The Prescribed Information Regulations no longer require:

  • A description of the effect on non-aquatic species at risk under the federal Species at Risk Act
  • Consideration of the impact of the project on the critical habitat of species at risk
  • A description of the project’s purpose (making it more difficult to assess need)
  • A description of the project’s proximity to other projects (making it more difficult to assess cumulative effects)
  • Descriptions of the “components of the environment that are likely to be affected by the project and a summary of potential environmental effects.”  (Although description of physical and biological settings is added)

By contrast, the Prescribed Information Regulations now require information on the effects on Aboriginal peoples of changes to the environment resulting from the project, including effects on health and socio-economic conditions, physical and cultural heritage, the current use of lands and resources for traditional purposes or on any structure, site or thing that is of historical, archaeological, paleontological or architectural significance.

Regulations Designating Physical Activities (RDPA)

CEAA 2012 shifts from a “trigger” approach under the former Act to a “project list” approach in which environmental assessments are required only for designated projects.

The RDPA sets out a list of physical activities that will or may require an environmental assessment. A project that includes one or more physical activities described in the RDPA will be subject to CEAA 2012.

If an activity is not identified in RDPA but has the potential to cause adverse environmental effects, CEAA 2012 allows the Minister of the Environment to designate that project for a federal environment assessment.

Participant funding will be made available for all designated projects that are subject to an environmental assessment.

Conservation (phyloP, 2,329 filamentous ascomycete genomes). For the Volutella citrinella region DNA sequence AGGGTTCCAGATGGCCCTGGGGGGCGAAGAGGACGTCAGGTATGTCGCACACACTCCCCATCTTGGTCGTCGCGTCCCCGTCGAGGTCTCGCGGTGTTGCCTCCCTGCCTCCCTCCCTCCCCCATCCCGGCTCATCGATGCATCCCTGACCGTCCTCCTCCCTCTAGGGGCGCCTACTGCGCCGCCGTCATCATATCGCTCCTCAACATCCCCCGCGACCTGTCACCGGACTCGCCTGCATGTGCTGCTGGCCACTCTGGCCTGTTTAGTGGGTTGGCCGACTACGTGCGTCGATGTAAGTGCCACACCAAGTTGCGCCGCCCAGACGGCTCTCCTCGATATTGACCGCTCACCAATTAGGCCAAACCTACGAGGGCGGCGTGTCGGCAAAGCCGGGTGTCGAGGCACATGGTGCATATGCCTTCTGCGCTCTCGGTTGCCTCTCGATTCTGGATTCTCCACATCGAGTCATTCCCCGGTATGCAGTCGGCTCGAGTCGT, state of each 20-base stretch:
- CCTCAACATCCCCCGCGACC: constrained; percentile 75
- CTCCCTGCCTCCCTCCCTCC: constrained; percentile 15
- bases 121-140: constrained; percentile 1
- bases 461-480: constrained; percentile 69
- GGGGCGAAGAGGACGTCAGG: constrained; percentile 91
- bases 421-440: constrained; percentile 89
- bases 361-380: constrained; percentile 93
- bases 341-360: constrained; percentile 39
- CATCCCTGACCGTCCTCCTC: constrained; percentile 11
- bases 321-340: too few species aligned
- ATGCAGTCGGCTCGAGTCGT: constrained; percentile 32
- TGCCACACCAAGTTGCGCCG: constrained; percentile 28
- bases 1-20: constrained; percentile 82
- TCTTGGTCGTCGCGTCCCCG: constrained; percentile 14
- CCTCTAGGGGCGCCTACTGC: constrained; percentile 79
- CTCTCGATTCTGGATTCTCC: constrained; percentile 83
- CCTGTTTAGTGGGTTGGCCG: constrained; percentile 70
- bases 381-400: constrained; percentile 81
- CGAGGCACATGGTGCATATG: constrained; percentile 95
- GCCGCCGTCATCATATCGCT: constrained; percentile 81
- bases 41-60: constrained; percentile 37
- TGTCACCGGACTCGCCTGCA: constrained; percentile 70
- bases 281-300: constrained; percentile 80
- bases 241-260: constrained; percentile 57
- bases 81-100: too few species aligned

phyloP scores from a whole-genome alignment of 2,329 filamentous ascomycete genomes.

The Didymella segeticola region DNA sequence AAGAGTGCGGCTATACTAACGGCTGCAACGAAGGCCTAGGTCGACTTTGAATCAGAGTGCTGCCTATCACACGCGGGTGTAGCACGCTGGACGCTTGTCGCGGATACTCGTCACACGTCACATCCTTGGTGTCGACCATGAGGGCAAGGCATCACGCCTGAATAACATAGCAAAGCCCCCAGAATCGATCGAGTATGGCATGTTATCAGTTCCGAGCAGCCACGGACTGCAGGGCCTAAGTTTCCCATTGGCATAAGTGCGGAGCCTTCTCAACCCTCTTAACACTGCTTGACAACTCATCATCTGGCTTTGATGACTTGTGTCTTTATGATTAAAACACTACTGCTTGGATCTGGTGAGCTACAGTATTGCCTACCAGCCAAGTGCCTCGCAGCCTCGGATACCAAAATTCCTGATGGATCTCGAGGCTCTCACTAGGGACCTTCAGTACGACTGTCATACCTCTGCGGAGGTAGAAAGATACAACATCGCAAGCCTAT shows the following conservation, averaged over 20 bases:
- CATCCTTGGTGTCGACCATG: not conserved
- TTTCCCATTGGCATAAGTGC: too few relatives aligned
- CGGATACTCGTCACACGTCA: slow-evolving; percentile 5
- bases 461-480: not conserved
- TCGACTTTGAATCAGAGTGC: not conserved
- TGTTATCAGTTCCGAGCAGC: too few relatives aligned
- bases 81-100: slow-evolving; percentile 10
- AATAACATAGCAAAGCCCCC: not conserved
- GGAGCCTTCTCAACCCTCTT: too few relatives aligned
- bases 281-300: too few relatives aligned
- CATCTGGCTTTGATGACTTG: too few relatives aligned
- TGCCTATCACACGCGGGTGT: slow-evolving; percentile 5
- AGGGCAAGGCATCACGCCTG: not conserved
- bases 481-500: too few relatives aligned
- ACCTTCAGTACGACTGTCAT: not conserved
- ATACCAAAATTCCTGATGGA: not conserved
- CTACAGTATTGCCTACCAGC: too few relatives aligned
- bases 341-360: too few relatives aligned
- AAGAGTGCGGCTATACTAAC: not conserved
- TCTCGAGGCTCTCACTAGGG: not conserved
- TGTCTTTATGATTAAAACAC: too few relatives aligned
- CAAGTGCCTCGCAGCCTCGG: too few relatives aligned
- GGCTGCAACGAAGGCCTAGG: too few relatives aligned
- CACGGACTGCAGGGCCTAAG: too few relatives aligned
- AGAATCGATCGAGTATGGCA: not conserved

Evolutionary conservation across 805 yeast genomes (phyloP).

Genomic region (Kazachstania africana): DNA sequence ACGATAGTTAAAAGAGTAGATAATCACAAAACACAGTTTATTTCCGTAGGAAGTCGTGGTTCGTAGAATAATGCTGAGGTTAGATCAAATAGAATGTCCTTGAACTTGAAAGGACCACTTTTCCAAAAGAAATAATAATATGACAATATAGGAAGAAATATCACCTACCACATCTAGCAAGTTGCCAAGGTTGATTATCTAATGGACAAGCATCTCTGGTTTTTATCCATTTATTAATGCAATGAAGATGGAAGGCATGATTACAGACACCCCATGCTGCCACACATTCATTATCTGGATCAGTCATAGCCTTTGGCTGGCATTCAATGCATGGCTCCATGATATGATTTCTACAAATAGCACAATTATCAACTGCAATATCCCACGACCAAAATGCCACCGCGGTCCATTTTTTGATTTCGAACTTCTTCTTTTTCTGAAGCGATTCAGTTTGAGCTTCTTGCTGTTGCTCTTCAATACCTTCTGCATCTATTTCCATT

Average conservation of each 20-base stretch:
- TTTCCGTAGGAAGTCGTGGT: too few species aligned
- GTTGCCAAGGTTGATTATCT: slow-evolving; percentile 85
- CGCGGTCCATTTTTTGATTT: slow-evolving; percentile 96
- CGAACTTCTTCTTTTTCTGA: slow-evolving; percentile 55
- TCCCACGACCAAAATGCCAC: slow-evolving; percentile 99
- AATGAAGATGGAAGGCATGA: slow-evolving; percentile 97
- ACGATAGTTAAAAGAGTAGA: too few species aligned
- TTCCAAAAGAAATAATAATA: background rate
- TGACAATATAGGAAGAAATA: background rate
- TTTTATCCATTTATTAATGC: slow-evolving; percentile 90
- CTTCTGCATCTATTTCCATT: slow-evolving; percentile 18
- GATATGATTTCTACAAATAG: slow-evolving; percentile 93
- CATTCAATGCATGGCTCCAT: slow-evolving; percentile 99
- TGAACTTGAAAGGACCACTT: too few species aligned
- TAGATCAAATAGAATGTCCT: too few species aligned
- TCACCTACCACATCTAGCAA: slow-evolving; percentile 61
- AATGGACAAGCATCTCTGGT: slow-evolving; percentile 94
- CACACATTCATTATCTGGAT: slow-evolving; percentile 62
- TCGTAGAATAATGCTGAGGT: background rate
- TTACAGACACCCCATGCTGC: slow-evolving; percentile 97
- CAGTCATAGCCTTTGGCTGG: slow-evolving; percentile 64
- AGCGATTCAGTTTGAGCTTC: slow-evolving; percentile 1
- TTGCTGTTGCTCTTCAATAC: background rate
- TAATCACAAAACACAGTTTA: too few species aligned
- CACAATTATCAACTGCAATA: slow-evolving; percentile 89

The list of proposed activities is similar to the list of activities found under the Comprehensive Study List Regulations (CSLR) under the predecessor Act, but

  • Change, alteration or decommissioning  of certain  existing offshore oil and gas facilities, generating stations and oil refineries are exempted
  • The list no longer includes certain activities relating to national parks or national park reserves
  • Types of activities are linked to specified agencies
  • While all activities listed in the CSLR were required to undergo an environmental assessment, not all activities listed in the RPDA will actually require an assessment.

Cost Recovery Regulations

The purpose of this regulation is to support the cost recovery provisions of CEAA 2012 by prescribing the costs in relation to the environmental assessment of a project that the Agency can recover from the proponent of the project

Prescribed rates charged to proponents for third-party services will be replaced by actual market rates for those services and the addition of amounts related to the exercise of the Agency’s responsibilities.

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2 Responses to November 22, 2012 – Canada Continues Rollback of Environmental Regulation

  1. Wendy says:

    thank you for highlighting these important issues

    Like

  2. January 8, 2013 – Two native bands are attempting to challenge parts of the federal government’s omnibus budget bill in court. The bands are the Mikisew Cree and the Frog Lake First Nation, both from Alberta.

    They are asking for a judicial review of the environmental provisions in two budget bills — Bill C-38 and Bill C-45 — because of proposed changes to the Fisheries Act and the Navigable Waters Protection Act.

    http://www.cbc.ca/news/politics/story/2013/01/07/pol-two-bands-duty-to-consult-court-challenge.html

    Like